This sounds like it could be a joke, but it isn’t. The opening act of the evening was a 9 year old girl singing to her family and friends. The worst thing was that I had been told I was going on after the first act – and had budgetted around 15 minutes to censor my set. I was not expecting the opening act to be a child, and I certainly wasn’t expecting her to only manage a tight 5 minutes. Totally unprofessional.

So as this little angel sung the final moments of “There is a castle on a Cloud” – beautifully I might add, a real talent for the future – and the compere stepped in, I wasn’t even stood in the wings but still scribbling notes onto the back of my hand.

The following happened: I got onstage. I did a joke about being fat. People were enjoying themselves, the room were warming to me – a thing I struggle with at the best of times. And as I approached my first problematic moment – already having to stretch out half written ten minutes into a twenty and so no hope at all of cutting these jokes – I warned the audience that things were about to get dirty. And I offered them. An example, an inoffensive piece of wordplay to test the waters. The joke goes thusly:

“My Dog has no nose. How does he smell?” (Pause) “With his magic dick”*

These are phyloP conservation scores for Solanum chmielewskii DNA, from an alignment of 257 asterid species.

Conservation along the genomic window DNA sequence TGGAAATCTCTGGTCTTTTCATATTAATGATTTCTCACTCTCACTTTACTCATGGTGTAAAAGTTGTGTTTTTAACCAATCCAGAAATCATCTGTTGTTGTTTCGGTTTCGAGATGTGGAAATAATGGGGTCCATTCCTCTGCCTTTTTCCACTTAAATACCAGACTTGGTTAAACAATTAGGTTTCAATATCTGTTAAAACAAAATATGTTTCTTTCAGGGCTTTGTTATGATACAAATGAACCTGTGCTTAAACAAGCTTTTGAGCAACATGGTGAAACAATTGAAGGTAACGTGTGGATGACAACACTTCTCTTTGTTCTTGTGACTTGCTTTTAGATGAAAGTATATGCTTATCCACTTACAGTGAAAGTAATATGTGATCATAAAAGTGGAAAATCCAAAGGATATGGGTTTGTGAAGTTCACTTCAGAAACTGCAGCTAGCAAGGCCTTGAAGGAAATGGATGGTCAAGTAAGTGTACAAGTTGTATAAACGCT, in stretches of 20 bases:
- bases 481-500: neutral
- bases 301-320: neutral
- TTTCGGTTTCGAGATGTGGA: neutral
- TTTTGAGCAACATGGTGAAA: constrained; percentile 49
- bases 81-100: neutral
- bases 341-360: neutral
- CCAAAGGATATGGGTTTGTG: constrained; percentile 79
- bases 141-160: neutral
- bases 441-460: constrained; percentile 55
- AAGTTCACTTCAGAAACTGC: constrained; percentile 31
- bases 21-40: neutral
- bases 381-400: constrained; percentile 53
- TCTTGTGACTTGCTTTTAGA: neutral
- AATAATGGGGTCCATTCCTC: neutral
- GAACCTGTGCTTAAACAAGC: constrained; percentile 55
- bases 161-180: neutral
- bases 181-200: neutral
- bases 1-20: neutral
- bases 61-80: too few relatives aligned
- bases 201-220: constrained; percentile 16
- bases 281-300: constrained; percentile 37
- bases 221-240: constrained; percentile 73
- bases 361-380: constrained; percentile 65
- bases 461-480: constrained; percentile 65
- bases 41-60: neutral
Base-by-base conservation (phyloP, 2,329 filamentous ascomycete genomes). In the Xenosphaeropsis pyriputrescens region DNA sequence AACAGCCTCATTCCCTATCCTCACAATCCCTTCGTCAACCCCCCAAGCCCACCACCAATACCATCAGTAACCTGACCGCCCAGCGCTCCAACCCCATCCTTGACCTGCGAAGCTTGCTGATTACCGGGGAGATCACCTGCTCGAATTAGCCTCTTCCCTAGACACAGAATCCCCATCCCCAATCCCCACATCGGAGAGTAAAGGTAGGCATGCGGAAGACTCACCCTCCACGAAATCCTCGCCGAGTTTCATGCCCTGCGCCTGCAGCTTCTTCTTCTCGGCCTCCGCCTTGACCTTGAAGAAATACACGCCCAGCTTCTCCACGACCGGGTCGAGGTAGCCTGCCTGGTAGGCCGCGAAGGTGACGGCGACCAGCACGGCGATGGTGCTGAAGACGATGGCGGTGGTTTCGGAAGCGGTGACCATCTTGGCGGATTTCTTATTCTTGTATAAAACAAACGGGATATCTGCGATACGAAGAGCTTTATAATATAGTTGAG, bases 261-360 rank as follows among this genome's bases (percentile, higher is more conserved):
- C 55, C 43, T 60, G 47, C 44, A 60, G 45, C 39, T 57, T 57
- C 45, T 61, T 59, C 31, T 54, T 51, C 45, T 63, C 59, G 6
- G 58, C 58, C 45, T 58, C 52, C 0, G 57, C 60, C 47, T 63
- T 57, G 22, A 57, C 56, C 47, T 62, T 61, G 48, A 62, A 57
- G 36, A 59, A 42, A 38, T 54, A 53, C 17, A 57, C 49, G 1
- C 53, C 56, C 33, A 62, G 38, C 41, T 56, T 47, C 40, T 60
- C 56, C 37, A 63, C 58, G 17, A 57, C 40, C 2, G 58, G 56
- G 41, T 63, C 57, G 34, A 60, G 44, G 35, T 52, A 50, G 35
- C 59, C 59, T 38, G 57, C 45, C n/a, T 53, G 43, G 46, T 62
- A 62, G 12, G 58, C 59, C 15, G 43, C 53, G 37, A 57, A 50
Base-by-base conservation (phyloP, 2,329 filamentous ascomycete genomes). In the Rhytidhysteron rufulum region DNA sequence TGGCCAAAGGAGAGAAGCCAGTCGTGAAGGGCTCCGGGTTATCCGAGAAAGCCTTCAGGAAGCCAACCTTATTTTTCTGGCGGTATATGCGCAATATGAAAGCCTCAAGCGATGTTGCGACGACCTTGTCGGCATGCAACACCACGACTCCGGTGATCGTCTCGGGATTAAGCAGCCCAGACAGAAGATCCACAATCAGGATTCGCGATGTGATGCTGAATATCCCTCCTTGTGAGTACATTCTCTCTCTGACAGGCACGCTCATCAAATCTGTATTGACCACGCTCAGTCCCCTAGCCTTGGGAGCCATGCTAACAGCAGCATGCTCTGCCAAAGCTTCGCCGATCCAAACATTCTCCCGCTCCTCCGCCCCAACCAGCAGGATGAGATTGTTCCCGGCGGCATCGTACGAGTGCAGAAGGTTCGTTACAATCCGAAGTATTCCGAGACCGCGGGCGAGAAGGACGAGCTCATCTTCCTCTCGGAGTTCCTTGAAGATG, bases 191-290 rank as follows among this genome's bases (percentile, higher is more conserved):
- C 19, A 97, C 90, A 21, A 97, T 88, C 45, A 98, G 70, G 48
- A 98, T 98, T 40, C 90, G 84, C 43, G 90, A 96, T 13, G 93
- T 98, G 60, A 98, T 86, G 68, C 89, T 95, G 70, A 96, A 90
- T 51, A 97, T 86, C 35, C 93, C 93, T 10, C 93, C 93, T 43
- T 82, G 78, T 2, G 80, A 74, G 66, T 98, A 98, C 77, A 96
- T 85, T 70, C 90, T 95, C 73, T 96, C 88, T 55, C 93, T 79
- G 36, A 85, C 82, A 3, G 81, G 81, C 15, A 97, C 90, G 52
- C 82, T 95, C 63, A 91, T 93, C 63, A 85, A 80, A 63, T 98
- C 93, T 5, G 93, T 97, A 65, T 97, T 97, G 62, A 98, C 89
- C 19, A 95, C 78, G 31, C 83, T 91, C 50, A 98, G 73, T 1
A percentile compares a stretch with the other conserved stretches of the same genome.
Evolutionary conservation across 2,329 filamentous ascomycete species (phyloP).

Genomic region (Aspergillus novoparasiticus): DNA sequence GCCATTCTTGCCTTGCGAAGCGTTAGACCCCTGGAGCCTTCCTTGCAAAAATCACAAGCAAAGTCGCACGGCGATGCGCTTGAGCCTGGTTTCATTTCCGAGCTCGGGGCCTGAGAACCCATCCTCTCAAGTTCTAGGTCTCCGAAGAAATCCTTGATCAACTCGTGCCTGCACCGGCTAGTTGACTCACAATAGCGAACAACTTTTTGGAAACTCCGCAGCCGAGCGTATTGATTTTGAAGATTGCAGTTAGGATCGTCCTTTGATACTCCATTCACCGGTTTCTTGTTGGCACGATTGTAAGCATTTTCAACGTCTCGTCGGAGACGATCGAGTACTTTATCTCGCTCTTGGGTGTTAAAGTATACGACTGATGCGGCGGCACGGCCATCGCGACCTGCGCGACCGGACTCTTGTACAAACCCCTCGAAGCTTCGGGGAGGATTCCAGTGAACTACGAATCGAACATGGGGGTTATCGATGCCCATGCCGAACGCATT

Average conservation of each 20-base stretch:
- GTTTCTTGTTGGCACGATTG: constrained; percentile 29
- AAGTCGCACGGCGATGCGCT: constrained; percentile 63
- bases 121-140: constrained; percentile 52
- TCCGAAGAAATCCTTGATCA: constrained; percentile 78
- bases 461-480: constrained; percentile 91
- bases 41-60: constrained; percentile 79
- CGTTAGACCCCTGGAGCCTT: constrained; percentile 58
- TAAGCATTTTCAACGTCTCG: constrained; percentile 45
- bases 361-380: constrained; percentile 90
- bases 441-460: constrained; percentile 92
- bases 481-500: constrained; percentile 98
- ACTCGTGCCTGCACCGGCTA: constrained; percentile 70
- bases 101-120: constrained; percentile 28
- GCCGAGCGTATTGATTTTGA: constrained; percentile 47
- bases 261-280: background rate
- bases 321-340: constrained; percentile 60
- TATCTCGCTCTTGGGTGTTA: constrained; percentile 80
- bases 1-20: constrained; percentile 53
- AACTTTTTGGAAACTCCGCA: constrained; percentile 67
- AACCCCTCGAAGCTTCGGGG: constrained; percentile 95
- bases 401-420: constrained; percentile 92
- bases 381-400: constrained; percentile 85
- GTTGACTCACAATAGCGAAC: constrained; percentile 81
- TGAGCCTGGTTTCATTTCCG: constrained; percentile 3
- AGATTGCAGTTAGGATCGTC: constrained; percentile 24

Silence. There exists audio of this moment, as the audience, clearly giddy and buoyant, enjoying not only my appearance of being fat, but my clear admission of this quality, suddenly resort to shock, and one old woman in the room makes a sound as if her entire world is rocked. Maybe it’s the way I foiled her expectations by not resorting to the “terrible” punchline.

The other alternative is that she found my material unclean, which I don’t understand. The punchline involves the genitals of my dog (the dog does not exist, and is a different dog to the one that I talk about being kicked to death) which are not inthemselves dirty. Not only this, but they are removed from their usual sexual or excretial functions to become useful as a nose for my dog. Similarly, it isn’t as if it’s just a normal penis – it is magic. Kids love magic, and the idea of a magic dick is surely wonderful for a child. They certainly didn’t seem to mind the intrusion of my mouth as much as their parents.*